The Diary Of A Young Girl
by Anne Frank
Discovered in the attic in which she spent the last years of her life, Anne Frank’s remarkable diary has since become a world classica powerful reminder of the horrors of war and an eloquent testament to the human spirit. In 1942, with Nazis occupying Holland, a thirteen-year-old Jewish girl and her family fled their home in Amsterdam and went into hiding. For the next two years, until their whereabouts were betrayed to the Gestapo, they and another family lived cloistered in the “Secret Annexe” of an old office building. Cut off from the outside world, they faced hunger, boredom, the constant cruelties of living in confined quarters, and the ever-present threat of discovery and death. In her diary Anne Frank recorded vivid impressions of her experiences during this period. By turns thoughtful, moving, and amusing, her account offers a fascinating commentary on human courage and frailty and a compelling self-portrait of a sensitive and spirited young woman whose promise was tragically cut short.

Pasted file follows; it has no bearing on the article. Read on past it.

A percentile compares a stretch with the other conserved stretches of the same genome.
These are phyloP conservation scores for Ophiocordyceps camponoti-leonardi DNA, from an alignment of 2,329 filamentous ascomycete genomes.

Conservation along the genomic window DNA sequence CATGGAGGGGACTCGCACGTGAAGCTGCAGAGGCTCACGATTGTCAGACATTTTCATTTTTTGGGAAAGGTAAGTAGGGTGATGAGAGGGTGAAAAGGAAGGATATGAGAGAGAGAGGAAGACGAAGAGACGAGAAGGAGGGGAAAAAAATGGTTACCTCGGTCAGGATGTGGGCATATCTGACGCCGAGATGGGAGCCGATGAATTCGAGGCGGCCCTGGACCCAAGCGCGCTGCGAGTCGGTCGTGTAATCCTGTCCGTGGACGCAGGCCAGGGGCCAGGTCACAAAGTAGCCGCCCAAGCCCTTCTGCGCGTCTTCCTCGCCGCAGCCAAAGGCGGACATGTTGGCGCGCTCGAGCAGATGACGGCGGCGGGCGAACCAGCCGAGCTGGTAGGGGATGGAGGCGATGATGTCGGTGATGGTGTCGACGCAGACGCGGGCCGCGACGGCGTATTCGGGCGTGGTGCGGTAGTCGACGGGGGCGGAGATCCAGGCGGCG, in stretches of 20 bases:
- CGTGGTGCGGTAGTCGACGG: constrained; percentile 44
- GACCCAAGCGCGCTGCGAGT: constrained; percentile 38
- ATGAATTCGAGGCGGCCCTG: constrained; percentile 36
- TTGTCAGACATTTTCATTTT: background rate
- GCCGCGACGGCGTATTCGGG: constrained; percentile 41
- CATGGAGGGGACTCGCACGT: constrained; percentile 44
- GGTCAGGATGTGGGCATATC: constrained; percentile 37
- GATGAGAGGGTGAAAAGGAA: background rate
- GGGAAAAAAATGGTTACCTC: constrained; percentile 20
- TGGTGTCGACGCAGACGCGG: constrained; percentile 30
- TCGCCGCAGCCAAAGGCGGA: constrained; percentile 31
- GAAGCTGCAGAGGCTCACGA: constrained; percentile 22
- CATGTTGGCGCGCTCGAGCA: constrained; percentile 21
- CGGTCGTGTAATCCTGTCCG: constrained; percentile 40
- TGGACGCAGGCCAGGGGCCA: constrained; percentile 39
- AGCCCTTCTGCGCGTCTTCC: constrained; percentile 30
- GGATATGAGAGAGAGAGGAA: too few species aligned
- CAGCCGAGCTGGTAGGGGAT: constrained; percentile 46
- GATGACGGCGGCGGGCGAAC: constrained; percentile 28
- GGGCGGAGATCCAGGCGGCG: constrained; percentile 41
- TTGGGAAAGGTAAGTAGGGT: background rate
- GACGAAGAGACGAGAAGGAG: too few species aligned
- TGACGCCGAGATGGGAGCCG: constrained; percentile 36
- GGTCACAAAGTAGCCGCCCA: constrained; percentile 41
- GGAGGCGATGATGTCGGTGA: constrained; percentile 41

About The Author
Annelies Marie “Anne” Frank was a Jewish girl born in the city of Frankfurt, Germany. Her father moved to the Netherlands in 1933 and the rest of the family followed later. Anne was the last of the family to come to the Netherlands, in February 1934. She wrote a diary while in hiding with her family and four friends in Amsterdam during the German occupation of the Netherlands in World War II.
She lived in Amsterdam with her parents and sister. During the Holocaust, Anne and her family hid in the attic of her father’s office to escape the Nazis. It was during that time period that she had recorded her life in her diary.
Anne died in Bergen-Belsen, in February 1945, at the age of 15.